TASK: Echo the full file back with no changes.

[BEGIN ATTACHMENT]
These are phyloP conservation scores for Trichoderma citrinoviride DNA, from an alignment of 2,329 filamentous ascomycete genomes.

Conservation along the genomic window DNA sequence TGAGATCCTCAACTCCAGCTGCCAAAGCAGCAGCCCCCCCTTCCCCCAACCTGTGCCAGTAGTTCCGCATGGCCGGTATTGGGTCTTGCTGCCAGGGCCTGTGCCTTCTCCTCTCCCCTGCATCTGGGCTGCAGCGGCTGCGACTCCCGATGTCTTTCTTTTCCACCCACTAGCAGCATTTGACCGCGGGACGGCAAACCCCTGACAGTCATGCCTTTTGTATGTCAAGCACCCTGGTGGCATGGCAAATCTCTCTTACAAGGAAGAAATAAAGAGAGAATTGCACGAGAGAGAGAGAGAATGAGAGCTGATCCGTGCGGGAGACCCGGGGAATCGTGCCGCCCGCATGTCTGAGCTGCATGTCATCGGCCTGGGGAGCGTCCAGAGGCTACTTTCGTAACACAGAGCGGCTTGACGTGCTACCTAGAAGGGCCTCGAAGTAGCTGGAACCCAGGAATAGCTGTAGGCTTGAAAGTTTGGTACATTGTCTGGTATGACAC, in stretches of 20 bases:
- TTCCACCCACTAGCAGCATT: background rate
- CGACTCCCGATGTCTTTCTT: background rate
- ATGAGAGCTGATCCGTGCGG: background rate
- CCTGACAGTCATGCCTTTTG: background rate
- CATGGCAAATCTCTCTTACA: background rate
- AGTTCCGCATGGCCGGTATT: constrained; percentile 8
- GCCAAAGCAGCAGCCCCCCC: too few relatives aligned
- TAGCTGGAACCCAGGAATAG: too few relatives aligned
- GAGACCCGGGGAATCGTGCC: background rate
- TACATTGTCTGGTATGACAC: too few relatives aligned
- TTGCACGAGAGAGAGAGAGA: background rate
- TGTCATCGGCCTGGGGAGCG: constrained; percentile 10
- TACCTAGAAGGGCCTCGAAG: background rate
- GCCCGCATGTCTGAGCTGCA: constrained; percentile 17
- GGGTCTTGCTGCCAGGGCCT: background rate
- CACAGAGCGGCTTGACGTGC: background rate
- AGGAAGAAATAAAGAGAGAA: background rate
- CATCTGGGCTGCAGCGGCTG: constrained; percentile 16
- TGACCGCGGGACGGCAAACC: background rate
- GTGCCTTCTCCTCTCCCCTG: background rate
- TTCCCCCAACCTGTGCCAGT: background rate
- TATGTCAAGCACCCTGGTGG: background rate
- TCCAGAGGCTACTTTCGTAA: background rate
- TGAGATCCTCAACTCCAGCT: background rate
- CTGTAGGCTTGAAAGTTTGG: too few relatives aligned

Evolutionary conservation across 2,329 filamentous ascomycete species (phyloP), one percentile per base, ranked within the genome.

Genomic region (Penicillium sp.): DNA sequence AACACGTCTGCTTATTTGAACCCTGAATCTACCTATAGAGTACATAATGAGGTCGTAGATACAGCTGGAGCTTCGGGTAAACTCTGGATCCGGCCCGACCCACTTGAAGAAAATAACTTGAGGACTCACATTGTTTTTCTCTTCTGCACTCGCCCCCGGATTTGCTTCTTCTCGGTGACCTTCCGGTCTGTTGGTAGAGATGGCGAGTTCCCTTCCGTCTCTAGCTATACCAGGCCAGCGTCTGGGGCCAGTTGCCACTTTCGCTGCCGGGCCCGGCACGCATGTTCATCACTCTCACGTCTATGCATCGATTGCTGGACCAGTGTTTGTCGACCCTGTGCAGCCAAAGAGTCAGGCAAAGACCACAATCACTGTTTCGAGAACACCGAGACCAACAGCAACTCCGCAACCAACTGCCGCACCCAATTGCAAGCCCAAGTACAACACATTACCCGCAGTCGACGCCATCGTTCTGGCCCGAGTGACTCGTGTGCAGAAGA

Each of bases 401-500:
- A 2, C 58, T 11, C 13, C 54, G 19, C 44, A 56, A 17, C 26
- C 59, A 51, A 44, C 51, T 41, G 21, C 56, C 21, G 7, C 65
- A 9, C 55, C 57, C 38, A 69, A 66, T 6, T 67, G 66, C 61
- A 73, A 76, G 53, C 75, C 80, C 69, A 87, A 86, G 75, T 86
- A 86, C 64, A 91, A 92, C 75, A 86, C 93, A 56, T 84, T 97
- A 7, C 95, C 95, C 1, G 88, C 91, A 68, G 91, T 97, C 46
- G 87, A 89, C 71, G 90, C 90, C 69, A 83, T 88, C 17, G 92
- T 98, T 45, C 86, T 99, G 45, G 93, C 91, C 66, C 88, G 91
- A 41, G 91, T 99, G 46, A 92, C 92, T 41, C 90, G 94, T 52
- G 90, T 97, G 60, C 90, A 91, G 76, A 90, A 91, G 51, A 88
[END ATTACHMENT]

These are phyloP conservation scores for Trichoderma citrinoviride DNA, from an alignment of 2,329 filamentous ascomycete genomes.

Conservation along the genomic window DNA sequence TGAGATCCTCAACTCCAGCTGCCAAAGCAGCAGCCCCCCCTTCCCCCAACCTGTGCCAGTAGTTCCGCATGGCCGGTATTGGGTCTTGCTGCCAGGGCCTGTGCCTTCTCCTCTCCCCTGCATCTGGGCTGCAGCGGCTGCGACTCCCGATGTCTTTCTTTTCCACCCACTAGCAGCATTTGACCGCGGGACGGCAAACCCCTGACAGTCATGCCTTTTGTATGTCAAGCACCCTGGTGGCATGGCAAATCTCTCTTACAAGGAAGAAATAAAGAGAGAATTGCACGAGAGAGAGAGAGAATGAGAGCTGATCCGTGCGGGAGACCCGGGGAATCGTGCCGCCCGCATGTCTGAGCTGCATGTCATCGGCCTGGGGAGCGTCCAGAGGCTACTTTCGTAACACAGAGCGGCTTGACGTGCTACCTAGAAGGGCCTCGAAGTAGCTGGAACCCAGGAATAGCTGTAGGCTTGAAAGTTTGGTACATTGTCTGGTATGACAC, in stretches of 20 bases:
- TTCCACCCACTAGCAGCATT: background rate
- CGACTCCCGATGTCTTTCTT: background rate
- ATGAGAGCTGATCCGTGCGG: background rate
- CCTGACAGTCATGCCTTTTG: background rate
- CATGGCAAATCTCTCTTACA: background rate
- AGTTCCGCATGGCCGGTATT: constrained; percentile 8
- GCCAAAGCAGCAGCCCCCCC: too few relatives aligned
- TAGCTGGAACCCAGGAATAG: too few relatives aligned
- GAGACCCGGGGAATCGTGCC: background rate
- TACATTGTCTGGTATGACAC: too few relatives aligned
- TTGCACGAGAGAGAGAGAGA: background rate
- TGTCATCGGCCTGGGGAGCG: constrained; percentile 10
- TACCTAGAAGGGCCTCGAAG: background rate
- GCCCGCATGTCTGAGCTGCA: constrained; percentile 17
- GGGTCTTGCTGCCAGGGCCT: background rate
- CACAGAGCGGCTTGACGTGC: background rate
- AGGAAGAAATAAAGAGAGAA: background rate
- CATCTGGGCTGCAGCGGCTG: constrained; percentile 16
- TGACCGCGGGACGGCAAACC: background rate
- GTGCCTTCTCCTCTCCCCTG: background rate
- TTCCCCCAACCTGTGCCAGT: background rate
- TATGTCAAGCACCCTGGTGG: background rate
- TCCAGAGGCTACTTTCGTAA: background rate
- TGAGATCCTCAACTCCAGCT: background rate
- CTGTAGGCTTGAAAGTTTGG: too few relatives aligned

Evolutionary conservation across 2,329 filamentous ascomycete species (phyloP), one percentile per base, ranked within the genome.

Genomic region (Penicillium sp.): DNA sequence AACACGTCTGCTTATTTGAACCCTGAATCTACCTATAGAGTACATAATGAGGTCGTAGATACAGCTGGAGCTTCGGGTAAACTCTGGATCCGGCCCGACCCACTTGAAGAAAATAACTTGAGGACTCACATTGTTTTTCTCTTCTGCACTCGCCCCCGGATTTGCTTCTTCTCGGTGACCTTCCGGTCTGTTGGTAGAGATGGCGAGTTCCCTTCCGTCTCTAGCTATACCAGGCCAGCGTCTGGGGCCAGTTGCCACTTTCGCTGCCGGGCCCGGCACGCATGTTCATCACTCTCACGTCTATGCATCGATTGCTGGACCAGTGTTTGTCGACCCTGTGCAGCCAAAGAGTCAGGCAAAGACCACAATCACTGTTTCGAGAACACCGAGACCAACAGCAACTCCGCAACCAACTGCCGCACCCAATTGCAAGCCCAAGTACAACACATTACCCGCAGTCGACGCCATCGTTCTGGCCCGAGTGACTCGTGTGCAGAAGA

Each of bases 401-500:
- A 2, C 58, T 11, C 13, C 54, G 19, C 44, A 56, A 17, C 26
- C 59, A 51, A 44, C 51, T 41, G 21, C 56, C 21, G 7, C 65
- A 9, C 55, C 57, C 38, A 69, A 66, T 6, T 67, G 66, C 61
- A 73, A 76, G 53, C 75, C 80, C 69, A 87, A 86, G 75, T 86
- A 86, C 64, A 91, A 92, C 75, A 86, C 93, A 56, T 84, T 97
- A 7, C 95, C 95, C 1, G 88, C 91, A 68, G 91, T 97, C 46
- G 87, A 89, C 71, G 90, C 90, C 69, A 83, T 88, C 17, G 92
- T 98, T 45, C 86, T 99, G 45, G 93, C 91, C 66, C 88, G 91
- A 41, G 91, T 99, G 46, A 92, C 92, T 41, C 90, G 94, T 52
- G 90, T 97, G 60, C 90, A 91, G 76, A 90, A 91, G 51, A 88